Review: The Ring on a Lap

Opera North

By Minnie Biggs

Actually the Ring Cycle took place on my laptop - unaccustomed to watching it in that fashion I could not have imagined such a thing. But when needs must......

Up turned the UK Opera North production. Unlike some others searched for and attempted, during this time of seeming musical online abundance, it came on, and kept coming on and resuming, effortlessly, no glitches, no hitches. Time and again. In my unsuitable - for - lap - top - viewing - opera life, where other sites failed.

Increasingly concert versions of Wagner seem infinitely preferable and enjoyable. There is so much less distraction, and less emotion over horrid productions. This one was effectively presented with minimal but tasteful video background, occasionally and, as appropriate, water, fire, woods. The singers had good to excellent acting ability, moving about and interacting with each other. Dressed in evening attire for their roles, I especially liked the elegant gentlemanly Wotan in brocade vest and golden bow tie. His Fricka was an ‘older’ lady, similarly elegantly dressed. They looked a couple and sang and acted well as one. I have never felt more sympathetic to the pair. This is probably ‘politically incorrect’, or whatever the phrase might be, but I have never seen a slim, very thin and pretty Erda. Have always loved the suitably and usually very round Earth Mothers in all other Ring productions, so this was a change. A little off - putting was Siegfried, a big bald man, he looked more like Wotan’s brother, dressed in an open waistcoat and bow tie undone. Bow tie on Siegfried? Never mind, he sang and acted beautifully. There were actually two of him, but they looked enough alike to be hardly confusing. There were also two Wotans, and two Brunhildes, all similar enough and in the same dress, not noticeable. None of the cast was familiar to me, nor the conductor, who was Richard Farnes. He was not inspiring to watch but his orchestra produced the goods. Credit should also go to the filming and the closeups of the different instruments.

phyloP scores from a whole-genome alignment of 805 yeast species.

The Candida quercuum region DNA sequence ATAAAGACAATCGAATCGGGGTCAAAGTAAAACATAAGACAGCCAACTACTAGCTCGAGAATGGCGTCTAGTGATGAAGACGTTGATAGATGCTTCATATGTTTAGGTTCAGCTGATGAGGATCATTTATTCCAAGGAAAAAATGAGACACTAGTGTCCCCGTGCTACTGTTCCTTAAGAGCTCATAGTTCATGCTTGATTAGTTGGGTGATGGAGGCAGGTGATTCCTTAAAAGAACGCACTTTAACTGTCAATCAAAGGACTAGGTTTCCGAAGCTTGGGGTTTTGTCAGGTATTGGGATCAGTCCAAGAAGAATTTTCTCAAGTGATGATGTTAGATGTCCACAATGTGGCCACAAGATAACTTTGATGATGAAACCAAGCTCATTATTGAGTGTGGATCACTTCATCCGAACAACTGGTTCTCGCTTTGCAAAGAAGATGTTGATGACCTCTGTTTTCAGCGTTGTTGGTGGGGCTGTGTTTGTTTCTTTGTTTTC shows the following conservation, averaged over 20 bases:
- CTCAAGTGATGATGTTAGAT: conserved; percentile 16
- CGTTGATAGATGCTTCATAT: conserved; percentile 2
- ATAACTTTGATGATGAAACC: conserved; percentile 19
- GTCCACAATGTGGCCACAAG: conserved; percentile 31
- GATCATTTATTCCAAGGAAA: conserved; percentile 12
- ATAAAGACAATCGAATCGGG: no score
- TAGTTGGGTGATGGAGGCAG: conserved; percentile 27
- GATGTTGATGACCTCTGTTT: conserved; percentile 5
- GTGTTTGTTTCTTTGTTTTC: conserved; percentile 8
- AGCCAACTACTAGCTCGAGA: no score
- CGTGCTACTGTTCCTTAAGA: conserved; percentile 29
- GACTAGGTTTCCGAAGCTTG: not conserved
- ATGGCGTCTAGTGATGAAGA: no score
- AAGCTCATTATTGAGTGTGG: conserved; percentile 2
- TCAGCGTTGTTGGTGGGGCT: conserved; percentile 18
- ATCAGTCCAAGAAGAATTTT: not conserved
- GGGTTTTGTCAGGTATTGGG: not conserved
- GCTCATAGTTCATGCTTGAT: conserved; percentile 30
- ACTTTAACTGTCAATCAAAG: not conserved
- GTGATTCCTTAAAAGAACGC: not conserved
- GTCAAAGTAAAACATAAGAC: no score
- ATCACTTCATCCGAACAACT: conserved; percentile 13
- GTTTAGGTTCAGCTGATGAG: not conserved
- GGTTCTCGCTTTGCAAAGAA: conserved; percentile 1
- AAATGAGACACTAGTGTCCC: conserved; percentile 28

Rather to my surprise, there is something to watching an opera- such an opera- on a small screen, close up. The sound was not bad at all, while not comparing it to a proper hall. There is an intimacy and connection to the music and the story, as though I was more inside it. In a large and beautiful theatre with the orchestra alive and brilliant and larger than life with wonderful famous singers, one is removed, at a distance, literally, in an audience, not right up there, almost next to them, as one is with the small screen.

In my still - getting - used - to - watching - on - lap top mode, sitting on a sofa with my feet up, the fire next to me, an occasional log to add, and a wine glass on the other side for an occasional sip, (Jane Mathews would approve!) one act at a time seemed enough, providing a deeper immediacy, focus, and connection. The singers sang to me, I listened to them, the words resonated deeper, the whole experience was closer, slower. I heard details not heard before, hidden in the grandness of the whole. For example the laughter of the Walkuries - their separate personalities were clear. They had differences, different sisters, not a blur of divine sound.

The horns of Siegfried waiting to talk to the bird were more brilliant and precise than usual. In Gӧtterdämmerung I watched and heard the individual drumbeats against silence, surely for the first time. (Even if Barenboim’s Ring drums were the most musical and exciting ever heard.) Listened to long orchestral sections against nothing happening on the stage, just clips of the conductor and occasional players in small squares around a suitable neutral but expressive perfect video- woods or water. Just the pure music.

It cannot be said that this intimate viewing experience could ever replace The Real Thing but it was nevertheless surprisingly satisfying. And quite suitable for invalids or isolated music lovers in quarantine, who have, in any case, no Wagner operas to attend anywhere in the world. Long may we be blessed with the internet!